New P3s association looks to boost P.R. infrastructure
The Public-Private Partnerships Association, a newly created organism that seeks to incentivize collaboration between the government and private sector on infrastructure projects, was formally unveiled Thursday.
The initiative’s founding partners are the heads of Autopistas Metropolitanas de Puerto Rico, LLC — known as metropistas and operators of the PR-22 and PR-5 toll roads — and Aerostar Airport Holdings, or Aerostar, which operates the Luis Muñoz Marín International Airport. Those two concessions are the biggest in Puerto Rico and were approved under the administration of former Gov. Luis Fortuño to improve roads and the island’s main airport.
The PPPA’s goal is to eventually incorporate all of the future P3s granted and other participants interested in P3s that share the same commitment of spurring the island’s economic development through joint public-private participation in infrastructure projects, the group’s representatives said.
Developing P3s is part of Gov. Ricardo Rosselló’s platform, and so far, at least 25 potential projects have been identified.
“We’ve seen it in Puerto Rico, and we’ve seen it all over the world. P3s are a suitable mechanism, particularly in times of economic tightness, to help the public sector to stimulate infrastructure for the benefit of its constituents, endorsing the experience and resources of the private sector, “said Gonzalo Alcalde, CEO of metropistas who, together with Agustín Arellano, CEO of Aerostar, is one of the two founding members of the PPPA of Puerto Rico.
The PPPA’s mission is also to ensure the legal stability of the contractual and regulatory framework governing the operation and development of existing and future APPs on the island.
“P3s are a winning formula for all those involved,” Arellano said. “The government maximizes the use of its funds and directs them to other priority areas. The private sector puts its experience to the test, creates jobs and stimulates the economy, and the citizen benefits from first-class infrastructure and services.”
“The PR-22 and PR-5 highways and the LMM Airport P3s are a clear example. I think there are few who can argue against the benefits that these projects have meant for all Puerto Ricans,” said Arellano.
When it signed the P3 with the government in 2011, metropistas initially invested about $1.2 billion in the rehabilitation of the PR-22 and PR-5 highways. In addition, metropistas has invested more than $110 million in physical and service improvements and have created some 60 direct jobs and about 1,000 indirect jobs. The company pledged to invest another $115 million as a result of an amendment to its concession contract made last year.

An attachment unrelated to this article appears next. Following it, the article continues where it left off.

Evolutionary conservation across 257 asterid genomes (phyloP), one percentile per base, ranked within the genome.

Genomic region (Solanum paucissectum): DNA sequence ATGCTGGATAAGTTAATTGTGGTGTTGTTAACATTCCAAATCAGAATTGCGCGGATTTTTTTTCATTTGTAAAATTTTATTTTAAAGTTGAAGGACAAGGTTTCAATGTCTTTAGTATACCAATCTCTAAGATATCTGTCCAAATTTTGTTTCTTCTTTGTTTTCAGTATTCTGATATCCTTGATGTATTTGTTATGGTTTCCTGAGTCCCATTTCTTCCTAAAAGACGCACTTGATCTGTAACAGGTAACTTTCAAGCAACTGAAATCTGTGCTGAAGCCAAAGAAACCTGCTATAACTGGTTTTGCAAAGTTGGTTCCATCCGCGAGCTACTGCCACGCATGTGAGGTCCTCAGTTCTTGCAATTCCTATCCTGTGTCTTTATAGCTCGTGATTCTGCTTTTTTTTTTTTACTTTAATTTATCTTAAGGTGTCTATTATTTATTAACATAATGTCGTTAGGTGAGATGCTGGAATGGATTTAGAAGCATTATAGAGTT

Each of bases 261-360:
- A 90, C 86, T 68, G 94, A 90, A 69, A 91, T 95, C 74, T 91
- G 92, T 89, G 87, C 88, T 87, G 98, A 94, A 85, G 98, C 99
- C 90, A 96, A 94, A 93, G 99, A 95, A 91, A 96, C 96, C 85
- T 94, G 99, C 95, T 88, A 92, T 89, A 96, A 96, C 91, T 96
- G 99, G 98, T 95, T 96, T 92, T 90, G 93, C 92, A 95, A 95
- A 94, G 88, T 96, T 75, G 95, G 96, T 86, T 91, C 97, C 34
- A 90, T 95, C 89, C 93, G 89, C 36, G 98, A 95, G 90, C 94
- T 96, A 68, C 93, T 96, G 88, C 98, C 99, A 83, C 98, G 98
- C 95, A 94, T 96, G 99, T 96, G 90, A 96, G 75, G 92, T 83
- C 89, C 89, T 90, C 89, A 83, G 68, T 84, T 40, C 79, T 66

Meanwhile, as established in its 2013 P3 contract, Aerostar invested about $615 million initially and has since made an additional capital investment of $169 million for renovations and upgrades at the Luis Muñoz Marín International Airport. Its operation has already generated some 2,900 direct and indirect jobs.
“In such a short period of time, P3s have advanced two important areas of infrastructure for Puerto Rico. Prospectively, and in collaboration with the government and the Oversight Board, we are convinced that P3s will help the island achieve its full potential with a modern infrastructure and the world-class service that its citizens deserve,” Alcalde said.
The PPPA also aims to provide a forum for the exchange of information on the benefits and needs of P3s, promote and facilitate the participation of the private sector, and create awareness among public officials, business people and citizens in general, about the value of these alliances, particularly in times of fiscal tightness such as those currently underway in Puerto Rico.
“P3s can certainly be the solution at this time when the government does not have the resources to avoid further deterioration of existing infrastructure and develop new projects necessary to improve the quality of life for all of us who live here,” Alcalde said.
“The collaboration of the public and private sectors has never been as important as now for Puerto Rico,” he concluded.